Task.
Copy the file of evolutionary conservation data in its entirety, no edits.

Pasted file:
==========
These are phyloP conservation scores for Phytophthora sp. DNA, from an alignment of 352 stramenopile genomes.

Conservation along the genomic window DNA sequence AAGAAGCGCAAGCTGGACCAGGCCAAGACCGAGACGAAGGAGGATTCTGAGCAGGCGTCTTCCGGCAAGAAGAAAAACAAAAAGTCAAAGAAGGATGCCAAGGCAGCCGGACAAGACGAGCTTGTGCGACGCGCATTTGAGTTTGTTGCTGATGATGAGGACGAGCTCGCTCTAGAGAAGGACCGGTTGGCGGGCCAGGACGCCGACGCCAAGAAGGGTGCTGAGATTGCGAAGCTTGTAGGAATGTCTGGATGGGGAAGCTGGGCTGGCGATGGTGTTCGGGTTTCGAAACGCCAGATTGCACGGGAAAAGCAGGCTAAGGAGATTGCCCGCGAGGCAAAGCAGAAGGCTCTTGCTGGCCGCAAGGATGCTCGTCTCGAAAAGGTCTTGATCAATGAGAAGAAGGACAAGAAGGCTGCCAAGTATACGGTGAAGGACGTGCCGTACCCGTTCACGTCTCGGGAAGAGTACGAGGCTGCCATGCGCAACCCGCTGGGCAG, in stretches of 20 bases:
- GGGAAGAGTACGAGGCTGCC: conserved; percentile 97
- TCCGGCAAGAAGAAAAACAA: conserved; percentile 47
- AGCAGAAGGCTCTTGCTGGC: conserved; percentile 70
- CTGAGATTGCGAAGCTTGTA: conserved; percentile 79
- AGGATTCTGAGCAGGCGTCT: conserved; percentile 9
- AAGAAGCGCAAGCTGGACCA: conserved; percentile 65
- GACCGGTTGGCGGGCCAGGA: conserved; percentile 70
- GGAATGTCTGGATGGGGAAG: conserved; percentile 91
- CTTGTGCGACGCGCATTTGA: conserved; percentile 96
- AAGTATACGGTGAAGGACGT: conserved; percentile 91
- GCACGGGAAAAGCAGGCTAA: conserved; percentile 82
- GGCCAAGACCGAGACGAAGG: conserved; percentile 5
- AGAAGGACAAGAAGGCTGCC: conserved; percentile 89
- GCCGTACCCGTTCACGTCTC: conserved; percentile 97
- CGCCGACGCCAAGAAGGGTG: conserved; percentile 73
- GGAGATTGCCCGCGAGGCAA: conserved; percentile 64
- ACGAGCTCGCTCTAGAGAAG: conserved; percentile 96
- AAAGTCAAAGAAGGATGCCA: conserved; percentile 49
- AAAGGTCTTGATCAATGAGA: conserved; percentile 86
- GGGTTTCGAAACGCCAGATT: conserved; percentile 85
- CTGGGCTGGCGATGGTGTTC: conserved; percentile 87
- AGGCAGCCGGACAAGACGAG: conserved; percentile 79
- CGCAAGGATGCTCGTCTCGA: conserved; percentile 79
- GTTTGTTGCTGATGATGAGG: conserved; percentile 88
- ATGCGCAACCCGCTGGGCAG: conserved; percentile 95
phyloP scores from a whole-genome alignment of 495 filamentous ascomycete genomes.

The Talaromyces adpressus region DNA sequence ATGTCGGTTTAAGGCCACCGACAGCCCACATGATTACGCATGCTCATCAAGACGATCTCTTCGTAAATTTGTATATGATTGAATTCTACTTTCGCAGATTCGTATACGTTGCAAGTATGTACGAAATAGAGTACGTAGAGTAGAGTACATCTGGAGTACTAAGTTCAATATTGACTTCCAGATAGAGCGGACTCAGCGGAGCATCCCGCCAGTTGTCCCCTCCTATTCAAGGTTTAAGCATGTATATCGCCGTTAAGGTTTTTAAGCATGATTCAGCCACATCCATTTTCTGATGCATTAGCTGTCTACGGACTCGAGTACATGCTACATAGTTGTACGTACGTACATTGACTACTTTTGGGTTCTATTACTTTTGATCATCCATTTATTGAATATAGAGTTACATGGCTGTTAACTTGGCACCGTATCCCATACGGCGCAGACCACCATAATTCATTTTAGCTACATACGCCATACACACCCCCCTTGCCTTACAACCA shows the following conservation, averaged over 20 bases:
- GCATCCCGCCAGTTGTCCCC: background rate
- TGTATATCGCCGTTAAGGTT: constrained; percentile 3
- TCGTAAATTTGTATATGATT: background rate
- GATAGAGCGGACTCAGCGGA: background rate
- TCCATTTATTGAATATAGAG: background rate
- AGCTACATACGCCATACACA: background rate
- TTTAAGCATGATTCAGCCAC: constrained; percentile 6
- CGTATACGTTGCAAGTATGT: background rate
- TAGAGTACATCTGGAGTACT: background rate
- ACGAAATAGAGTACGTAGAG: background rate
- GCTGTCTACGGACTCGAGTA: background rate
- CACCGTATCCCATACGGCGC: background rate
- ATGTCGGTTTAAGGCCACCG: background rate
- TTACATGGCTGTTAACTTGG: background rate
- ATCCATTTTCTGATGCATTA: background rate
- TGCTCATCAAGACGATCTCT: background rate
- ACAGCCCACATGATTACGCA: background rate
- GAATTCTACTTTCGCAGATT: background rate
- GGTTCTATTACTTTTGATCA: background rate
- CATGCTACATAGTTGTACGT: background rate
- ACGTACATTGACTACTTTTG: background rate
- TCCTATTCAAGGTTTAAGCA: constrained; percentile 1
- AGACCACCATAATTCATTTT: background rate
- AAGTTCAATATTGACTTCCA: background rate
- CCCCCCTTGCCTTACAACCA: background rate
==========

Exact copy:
These are phyloP conservation scores for Phytophthora sp. DNA, from an alignment of 352 stramenopile genomes.

Conservation along the genomic window DNA sequence AAGAAGCGCAAGCTGGACCAGGCCAAGACCGAGACGAAGGAGGATTCTGAGCAGGCGTCTTCCGGCAAGAAGAAAAACAAAAAGTCAAAGAAGGATGCCAAGGCAGCCGGACAAGACGAGCTTGTGCGACGCGCATTTGAGTTTGTTGCTGATGATGAGGACGAGCTCGCTCTAGAGAAGGACCGGTTGGCGGGCCAGGACGCCGACGCCAAGAAGGGTGCTGAGATTGCGAAGCTTGTAGGAATGTCTGGATGGGGAAGCTGGGCTGGCGATGGTGTTCGGGTTTCGAAACGCCAGATTGCACGGGAAAAGCAGGCTAAGGAGATTGCCCGCGAGGCAAAGCAGAAGGCTCTTGCTGGCCGCAAGGATGCTCGTCTCGAAAAGGTCTTGATCAATGAGAAGAAGGACAAGAAGGCTGCCAAGTATACGGTGAAGGACGTGCCGTACCCGTTCACGTCTCGGGAAGAGTACGAGGCTGCCATGCGCAACCCGCTGGGCAG, in stretches of 20 bases:
- GGGAAGAGTACGAGGCTGCC: conserved; percentile 97
- TCCGGCAAGAAGAAAAACAA: conserved; percentile 47
- AGCAGAAGGCTCTTGCTGGC: conserved; percentile 70
- CTGAGATTGCGAAGCTTGTA: conserved; percentile 79
- AGGATTCTGAGCAGGCGTCT: conserved; percentile 9
- AAGAAGCGCAAGCTGGACCA: conserved; percentile 65
- GACCGGTTGGCGGGCCAGGA: conserved; percentile 70
- GGAATGTCTGGATGGGGAAG: conserved; percentile 91
- CTTGTGCGACGCGCATTTGA: conserved; percentile 96
- AAGTATACGGTGAAGGACGT: conserved; percentile 91
- GCACGGGAAAAGCAGGCTAA: conserved; percentile 82
- GGCCAAGACCGAGACGAAGG: conserved; percentile 5
- AGAAGGACAAGAAGGCTGCC: conserved; percentile 89
- GCCGTACCCGTTCACGTCTC: conserved; percentile 97
- CGCCGACGCCAAGAAGGGTG: conserved; percentile 73
- GGAGATTGCCCGCGAGGCAA: conserved; percentile 64
- ACGAGCTCGCTCTAGAGAAG: conserved; percentile 96
- AAAGTCAAAGAAGGATGCCA: conserved; percentile 49
- AAAGGTCTTGATCAATGAGA: conserved; percentile 86
- GGGTTTCGAAACGCCAGATT: conserved; percentile 85
- CTGGGCTGGCGATGGTGTTC: conserved; percentile 87
- AGGCAGCCGGACAAGACGAG: conserved; percentile 79
- CGCAAGGATGCTCGTCTCGA: conserved; percentile 79
- GTTTGTTGCTGATGATGAGG: conserved; percentile 88
- ATGCGCAACCCGCTGGGCAG: conserved; percentile 95
phyloP scores from a whole-genome alignment of 495 filamentous ascomycete genomes.

The Talaromyces adpressus region DNA sequence ATGTCGGTTTAAGGCCACCGACAGCCCACATGATTACGCATGCTCATCAAGACGATCTCTTCGTAAATTTGTATATGATTGAATTCTACTTTCGCAGATTCGTATACGTTGCAAGTATGTACGAAATAGAGTACGTAGAGTAGAGTACATCTGGAGTACTAAGTTCAATATTGACTTCCAGATAGAGCGGACTCAGCGGAGCATCCCGCCAGTTGTCCCCTCCTATTCAAGGTTTAAGCATGTATATCGCCGTTAAGGTTTTTAAGCATGATTCAGCCACATCCATTTTCTGATGCATTAGCTGTCTACGGACTCGAGTACATGCTACATAGTTGTACGTACGTACATTGACTACTTTTGGGTTCTATTACTTTTGATCATCCATTTATTGAATATAGAGTTACATGGCTGTTAACTTGGCACCGTATCCCATACGGCGCAGACCACCATAATTCATTTTAGCTACATACGCCATACACACCCCCCTTGCCTTACAACCA shows the following conservation, averaged over 20 bases:
- GCATCCCGCCAGTTGTCCCC: background rate
- TGTATATCGCCGTTAAGGTT: constrained; percentile 3
- TCGTAAATTTGTATATGATT: background rate
- GATAGAGCGGACTCAGCGGA: background rate
- TCCATTTATTGAATATAGAG: background rate
- AGCTACATACGCCATACACA: background rate
- TTTAAGCATGATTCAGCCAC: constrained; percentile 6
- CGTATACGTTGCAAGTATGT: background rate
- TAGAGTACATCTGGAGTACT: background rate
- ACGAAATAGAGTACGTAGAG: background rate
- GCTGTCTACGGACTCGAGTA: background rate
- CACCGTATCCCATACGGCGC: background rate
- ATGTCGGTTTAAGGCCACCG: background rate
- TTACATGGCTGTTAACTTGG: background rate
- ATCCATTTTCTGATGCATTA: background rate
- TGCTCATCAAGACGATCTCT: background rate
- ACAGCCCACATGATTACGCA: background rate
- GAATTCTACTTTCGCAGATT: background rate
- GGTTCTATTACTTTTGATCA: background rate
- CATGCTACATAGTTGTACGT: background rate
- ACGTACATTGACTACTTTTG: background rate
- TCCTATTCAAGGTTTAAGCA: constrained; percentile 1
- AGACCACCATAATTCATTTT: background rate
- AAGTTCAATATTGACTTCCA: background rate
- CCCCCCTTGCCTTACAACCA: background rate